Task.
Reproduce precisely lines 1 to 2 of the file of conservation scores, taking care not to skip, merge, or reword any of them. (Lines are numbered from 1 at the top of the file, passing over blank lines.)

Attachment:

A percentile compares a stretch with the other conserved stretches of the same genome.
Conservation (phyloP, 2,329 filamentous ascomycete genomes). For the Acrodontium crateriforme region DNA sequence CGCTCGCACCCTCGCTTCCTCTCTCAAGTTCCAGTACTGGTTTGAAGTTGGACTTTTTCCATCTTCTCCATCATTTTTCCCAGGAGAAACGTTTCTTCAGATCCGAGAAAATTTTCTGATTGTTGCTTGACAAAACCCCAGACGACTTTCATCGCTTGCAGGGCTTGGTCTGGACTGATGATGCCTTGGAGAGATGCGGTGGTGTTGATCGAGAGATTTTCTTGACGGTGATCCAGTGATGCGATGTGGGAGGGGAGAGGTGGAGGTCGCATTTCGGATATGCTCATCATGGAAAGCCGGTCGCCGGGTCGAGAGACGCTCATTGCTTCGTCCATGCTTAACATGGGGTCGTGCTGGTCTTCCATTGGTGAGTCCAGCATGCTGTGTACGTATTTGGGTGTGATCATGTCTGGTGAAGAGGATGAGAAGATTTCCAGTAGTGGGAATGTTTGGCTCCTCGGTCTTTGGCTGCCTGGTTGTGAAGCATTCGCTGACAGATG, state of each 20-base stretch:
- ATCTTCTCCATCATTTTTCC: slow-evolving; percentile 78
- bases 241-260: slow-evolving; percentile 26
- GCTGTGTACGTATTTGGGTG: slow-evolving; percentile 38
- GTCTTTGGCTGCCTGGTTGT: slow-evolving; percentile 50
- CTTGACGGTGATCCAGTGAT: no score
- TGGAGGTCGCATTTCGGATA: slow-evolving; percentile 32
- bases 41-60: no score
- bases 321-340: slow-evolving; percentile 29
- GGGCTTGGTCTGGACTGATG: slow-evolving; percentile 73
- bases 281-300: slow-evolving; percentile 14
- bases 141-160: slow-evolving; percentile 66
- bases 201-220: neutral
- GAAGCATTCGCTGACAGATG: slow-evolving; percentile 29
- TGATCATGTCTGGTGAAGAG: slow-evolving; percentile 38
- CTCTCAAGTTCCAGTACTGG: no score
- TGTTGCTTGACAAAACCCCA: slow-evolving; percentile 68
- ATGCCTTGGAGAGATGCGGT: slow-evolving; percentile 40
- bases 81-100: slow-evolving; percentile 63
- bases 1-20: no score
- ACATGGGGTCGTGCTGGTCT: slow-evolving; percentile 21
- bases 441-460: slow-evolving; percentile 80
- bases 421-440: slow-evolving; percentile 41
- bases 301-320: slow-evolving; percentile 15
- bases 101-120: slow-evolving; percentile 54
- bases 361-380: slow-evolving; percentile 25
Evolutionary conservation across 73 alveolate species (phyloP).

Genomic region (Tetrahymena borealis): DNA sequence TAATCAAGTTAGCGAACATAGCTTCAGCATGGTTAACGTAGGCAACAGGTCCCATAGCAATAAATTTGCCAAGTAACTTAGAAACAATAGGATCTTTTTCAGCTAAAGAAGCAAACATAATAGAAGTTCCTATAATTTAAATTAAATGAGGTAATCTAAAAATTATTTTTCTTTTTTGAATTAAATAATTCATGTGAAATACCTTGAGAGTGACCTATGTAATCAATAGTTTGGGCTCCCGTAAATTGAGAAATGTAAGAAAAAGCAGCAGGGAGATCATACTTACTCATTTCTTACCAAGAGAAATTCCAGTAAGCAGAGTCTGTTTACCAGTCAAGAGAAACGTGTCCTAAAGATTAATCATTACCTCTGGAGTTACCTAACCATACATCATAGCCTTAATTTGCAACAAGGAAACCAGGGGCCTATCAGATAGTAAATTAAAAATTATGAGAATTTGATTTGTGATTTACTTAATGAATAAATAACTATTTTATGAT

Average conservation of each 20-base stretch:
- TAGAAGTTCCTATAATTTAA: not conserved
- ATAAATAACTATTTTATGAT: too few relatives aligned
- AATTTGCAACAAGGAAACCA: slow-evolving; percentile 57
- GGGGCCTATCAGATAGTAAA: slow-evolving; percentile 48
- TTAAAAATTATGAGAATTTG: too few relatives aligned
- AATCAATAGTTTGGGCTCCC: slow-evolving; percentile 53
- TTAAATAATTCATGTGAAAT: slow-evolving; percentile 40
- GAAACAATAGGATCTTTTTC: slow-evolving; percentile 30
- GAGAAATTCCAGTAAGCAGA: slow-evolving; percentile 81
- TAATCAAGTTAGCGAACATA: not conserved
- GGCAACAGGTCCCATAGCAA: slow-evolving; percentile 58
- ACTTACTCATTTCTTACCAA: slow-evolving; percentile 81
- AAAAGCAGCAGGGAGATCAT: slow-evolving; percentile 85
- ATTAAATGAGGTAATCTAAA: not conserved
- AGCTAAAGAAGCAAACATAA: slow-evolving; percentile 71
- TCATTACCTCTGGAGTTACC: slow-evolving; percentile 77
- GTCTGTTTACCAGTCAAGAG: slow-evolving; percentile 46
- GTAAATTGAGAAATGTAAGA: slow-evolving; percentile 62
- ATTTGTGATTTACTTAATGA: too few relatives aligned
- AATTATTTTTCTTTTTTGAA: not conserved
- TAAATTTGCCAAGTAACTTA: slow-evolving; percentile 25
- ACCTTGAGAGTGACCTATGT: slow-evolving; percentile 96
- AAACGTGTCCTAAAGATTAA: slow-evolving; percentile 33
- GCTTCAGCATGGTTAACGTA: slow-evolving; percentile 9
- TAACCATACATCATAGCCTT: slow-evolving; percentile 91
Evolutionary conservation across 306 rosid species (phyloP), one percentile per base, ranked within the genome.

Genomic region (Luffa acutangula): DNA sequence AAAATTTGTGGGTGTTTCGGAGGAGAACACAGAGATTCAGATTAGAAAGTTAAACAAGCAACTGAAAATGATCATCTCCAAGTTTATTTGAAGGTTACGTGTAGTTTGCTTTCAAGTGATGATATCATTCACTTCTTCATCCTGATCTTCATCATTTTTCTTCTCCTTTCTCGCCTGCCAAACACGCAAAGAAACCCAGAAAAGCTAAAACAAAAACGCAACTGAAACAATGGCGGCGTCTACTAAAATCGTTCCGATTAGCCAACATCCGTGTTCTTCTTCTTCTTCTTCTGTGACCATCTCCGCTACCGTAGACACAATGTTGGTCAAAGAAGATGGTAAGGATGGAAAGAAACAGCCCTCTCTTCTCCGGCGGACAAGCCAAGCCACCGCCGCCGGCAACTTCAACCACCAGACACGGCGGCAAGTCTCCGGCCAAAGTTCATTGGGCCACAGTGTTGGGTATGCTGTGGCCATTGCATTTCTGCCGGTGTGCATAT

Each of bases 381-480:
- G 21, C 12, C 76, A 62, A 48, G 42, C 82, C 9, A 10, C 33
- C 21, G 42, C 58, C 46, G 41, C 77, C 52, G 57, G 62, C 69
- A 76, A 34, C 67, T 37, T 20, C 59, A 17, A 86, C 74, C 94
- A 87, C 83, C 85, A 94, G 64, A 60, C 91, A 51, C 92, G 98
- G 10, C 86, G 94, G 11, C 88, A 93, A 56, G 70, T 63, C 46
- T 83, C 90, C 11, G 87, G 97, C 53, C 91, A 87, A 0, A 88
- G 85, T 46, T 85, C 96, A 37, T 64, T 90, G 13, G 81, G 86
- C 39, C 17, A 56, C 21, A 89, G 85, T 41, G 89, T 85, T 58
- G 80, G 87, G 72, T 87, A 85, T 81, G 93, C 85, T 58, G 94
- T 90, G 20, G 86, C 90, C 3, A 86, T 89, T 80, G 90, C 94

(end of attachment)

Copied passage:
A percentile compares a stretch with the other conserved stretches of the same genome.
Conservation (phyloP, 2,329 filamentous ascomycete genomes). For the Acrodontium crateriforme region DNA sequence CGCTCGCACCCTCGCTTCCTCTCTCAAGTTCCAGTACTGGTTTGAAGTTGGACTTTTTCCATCTTCTCCATCATTTTTCCCAGGAGAAACGTTTCTTCAGATCCGAGAAAATTTTCTGATTGTTGCTTGACAAAACCCCAGACGACTTTCATCGCTTGCAGGGCTTGGTCTGGACTGATGATGCCTTGGAGAGATGCGGTGGTGTTGATCGAGAGATTTTCTTGACGGTGATCCAGTGATGCGATGTGGGAGGGGAGAGGTGGAGGTCGCATTTCGGATATGCTCATCATGGAAAGCCGGTCGCCGGGTCGAGAGACGCTCATTGCTTCGTCCATGCTTAACATGGGGTCGTGCTGGTCTTCCATTGGTGAGTCCAGCATGCTGTGTACGTATTTGGGTGTGATCATGTCTGGTGAAGAGGATGAGAAGATTTCCAGTAGTGGGAATGTTTGGCTCCTCGGTCTTTGGCTGCCTGGTTGTGAAGCATTCGCTGACAGATG, state of each 20-base stretch: